October 23, 2013

BME's New SMF Contender

I spent this past weekend hanging out with some great people from my Alma Mater; drinking beer, working on cars, eating, sleeping on a mattress on the floor of my friend's house, and most importantly... Racing.

10/19/13 was the SMF debut for the BME #618 car. Even though it is the end of the season and the car will more than likely be stored until March, I wanted to get it out on the course to see what it could do. Check the handling characteristics, the response, powerband, etc. Simply put, the car won SMF out of 5 drivers in its class and placed 20th raw out of 64; 25th in PAX. While I was quite happy with the end result, there is still a lot of work to be done...

The car's entire setup is set to be a loose SMF competitor. And when I say loose, I mean LOOSE. Any amount of lift on a turn will swing the tail out, and it's going to take a lot of practice to really hammer down my technique and learn how to properly drive the car. There may be some setup tweaks for next season; added negative camber in the rear, disconnect the RSB for cold/wet days, etc.

Overall, I was extremely proud of the car and its capabilities. I look forward to pushing it a lot harder next season! 

Enjoy the media!

A little cone rash

CTR's first trophy!

October 17, 2013

Outer Tie Rod Replacement

Nothing too special here today. While I was doing some last minute checks on the car before this weekend's event, I noticed that both of my outer tie rods were destroyed. Yesterday during my lunch, I ran to AutoZone and picked up both driver and passenger side Duralast Outer Tie Rods. The products are OEM replacements, and carry a Lifetime Warranty. The warranty covers everything from bent parts to boot tearing.

The new tie rod...

And here's my Personal Assistant... Overall it took me about 45 minutes to do both sides; includes lifting the car onto stands, putting it back down, and cleaning up. Quick and easy.

In honor of replacing tie rods, here is my favorite clip from the movie Hot Rod!

October 16, 2013

...Some Routine Fluid Maintenance

**I apologize for the crappy pictures... I was covered in oil and grease, and I didn't want to get it all over my DSLR so I used my 3-year-old iPhone 4**

Amsoil Z-Rod Engine Oil... Check!
Amsoil Series 600 Brake Fluid... Check!
Amsoil Manual Synchromesh Transmission Fluid... Check!

I wanted to get the car in the air before this weekend's event to give it a once-over to check for any fluid leaks, loose bolts, etc.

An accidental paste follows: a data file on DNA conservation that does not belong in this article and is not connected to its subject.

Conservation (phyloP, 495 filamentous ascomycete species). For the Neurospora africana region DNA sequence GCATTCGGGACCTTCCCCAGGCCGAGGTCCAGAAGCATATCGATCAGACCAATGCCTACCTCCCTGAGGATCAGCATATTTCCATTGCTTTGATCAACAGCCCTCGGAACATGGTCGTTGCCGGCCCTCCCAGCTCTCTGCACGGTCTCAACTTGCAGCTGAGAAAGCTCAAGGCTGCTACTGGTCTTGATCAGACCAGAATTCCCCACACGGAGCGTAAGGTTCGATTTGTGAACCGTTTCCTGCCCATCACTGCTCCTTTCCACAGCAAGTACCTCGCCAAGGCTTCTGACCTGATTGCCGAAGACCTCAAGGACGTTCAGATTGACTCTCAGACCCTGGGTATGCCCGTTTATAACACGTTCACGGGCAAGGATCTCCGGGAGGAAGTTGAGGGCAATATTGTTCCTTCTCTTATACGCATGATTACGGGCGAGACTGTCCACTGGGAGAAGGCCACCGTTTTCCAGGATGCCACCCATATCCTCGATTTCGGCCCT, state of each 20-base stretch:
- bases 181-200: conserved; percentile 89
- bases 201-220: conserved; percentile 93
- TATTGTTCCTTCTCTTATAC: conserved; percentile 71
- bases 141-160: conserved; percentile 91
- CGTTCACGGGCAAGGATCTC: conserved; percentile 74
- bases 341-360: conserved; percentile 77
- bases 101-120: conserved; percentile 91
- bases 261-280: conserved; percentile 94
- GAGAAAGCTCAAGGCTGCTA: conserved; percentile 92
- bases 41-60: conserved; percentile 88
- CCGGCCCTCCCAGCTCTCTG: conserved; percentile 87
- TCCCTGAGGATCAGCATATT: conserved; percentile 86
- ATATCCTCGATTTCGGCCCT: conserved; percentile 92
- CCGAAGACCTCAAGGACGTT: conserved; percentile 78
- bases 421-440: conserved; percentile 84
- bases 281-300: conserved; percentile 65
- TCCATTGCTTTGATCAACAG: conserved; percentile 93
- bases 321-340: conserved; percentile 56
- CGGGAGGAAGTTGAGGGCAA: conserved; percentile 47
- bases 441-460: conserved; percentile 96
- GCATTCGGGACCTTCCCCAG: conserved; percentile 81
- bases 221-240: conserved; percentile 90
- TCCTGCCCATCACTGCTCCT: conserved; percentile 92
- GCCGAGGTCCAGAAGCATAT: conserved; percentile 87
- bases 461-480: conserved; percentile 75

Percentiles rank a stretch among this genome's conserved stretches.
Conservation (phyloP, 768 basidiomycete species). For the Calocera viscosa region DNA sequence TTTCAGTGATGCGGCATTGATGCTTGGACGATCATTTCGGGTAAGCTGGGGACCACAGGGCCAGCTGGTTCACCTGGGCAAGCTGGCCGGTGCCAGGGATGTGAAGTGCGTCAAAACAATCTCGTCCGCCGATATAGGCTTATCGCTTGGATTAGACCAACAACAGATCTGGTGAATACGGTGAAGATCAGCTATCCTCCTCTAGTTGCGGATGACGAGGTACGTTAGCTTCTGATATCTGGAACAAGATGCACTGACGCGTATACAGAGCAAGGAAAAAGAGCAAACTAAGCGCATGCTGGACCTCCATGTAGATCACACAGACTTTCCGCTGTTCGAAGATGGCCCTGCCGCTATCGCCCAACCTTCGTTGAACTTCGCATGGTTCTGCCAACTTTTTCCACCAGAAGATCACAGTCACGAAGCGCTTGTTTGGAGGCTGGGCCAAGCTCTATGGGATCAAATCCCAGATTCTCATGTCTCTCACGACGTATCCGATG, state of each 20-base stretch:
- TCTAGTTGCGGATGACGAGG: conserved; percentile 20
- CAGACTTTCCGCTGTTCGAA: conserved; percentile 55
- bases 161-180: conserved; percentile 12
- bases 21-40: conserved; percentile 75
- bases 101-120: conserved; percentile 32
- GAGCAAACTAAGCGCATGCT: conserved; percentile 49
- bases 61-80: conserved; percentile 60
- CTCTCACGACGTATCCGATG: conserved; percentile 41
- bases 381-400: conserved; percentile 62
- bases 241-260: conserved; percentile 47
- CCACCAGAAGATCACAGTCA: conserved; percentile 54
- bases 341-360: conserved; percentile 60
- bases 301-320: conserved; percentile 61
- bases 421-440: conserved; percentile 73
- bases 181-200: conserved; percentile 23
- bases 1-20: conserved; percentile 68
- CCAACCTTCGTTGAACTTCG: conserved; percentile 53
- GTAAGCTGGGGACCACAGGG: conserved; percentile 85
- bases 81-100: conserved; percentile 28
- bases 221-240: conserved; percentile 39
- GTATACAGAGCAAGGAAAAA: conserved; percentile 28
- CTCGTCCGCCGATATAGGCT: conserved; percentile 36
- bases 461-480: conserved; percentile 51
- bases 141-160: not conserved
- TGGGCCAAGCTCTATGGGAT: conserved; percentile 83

The FSB hadn't been tightened properly when I installed the dampers, so I was getting a TON of noise out of it over bumps. So I took care of that issue quickly.

*Remember to complete the endlink tightening process with the suspension compressed.

As for the transmission fluid, this job is pretty easy if you have a hand vacuum pump for the fluid fill. You can pick one up at Harbor Freight for ~$10, and it's well worth it.

The job itself is pretty straight forward... Drain from the lower plug, and fill from the upper plug until the fluid starts to drip out from the fill hole. Although somehow, every time I do fluid changes I end up looking like a Dothraki slave girl after a long night with the King's Men...

.... Anyway... Here are some pictures.

And I think this outer tie rod needs to be replaced... I guess I know what I'll be doing tonight.

October 14, 2013

Is That An Intake? Or Are You Just Happy To See Me?

This past weekend, I was forced to replace my old Spoon intake elbow due to the broken mounting tab leaving a nice sized hole in my intake... This was not good, and led to considerable losses during tuning. My tuner, Mikey, bolted up just a plain old aluminum tube to see what kind of losses we were seeing due to the restrictive/hole-y setup, and we gained 7whp! Zero tuning change, simply run-over-run...

This past weekend, the CTR received its new intake and I had the joy of installing it.

The intake of choice, against the pleas of my tuner at ProFunction since the intake had already been ordered, was the Password:JDM Power Chamber. I must admit that I was a little bit intrigued by this... Throbbing whale-****, monstrosity of an intake. Regardless of the performance, I can say with much assurance that my car is rocking a jones that has far more girth than your's.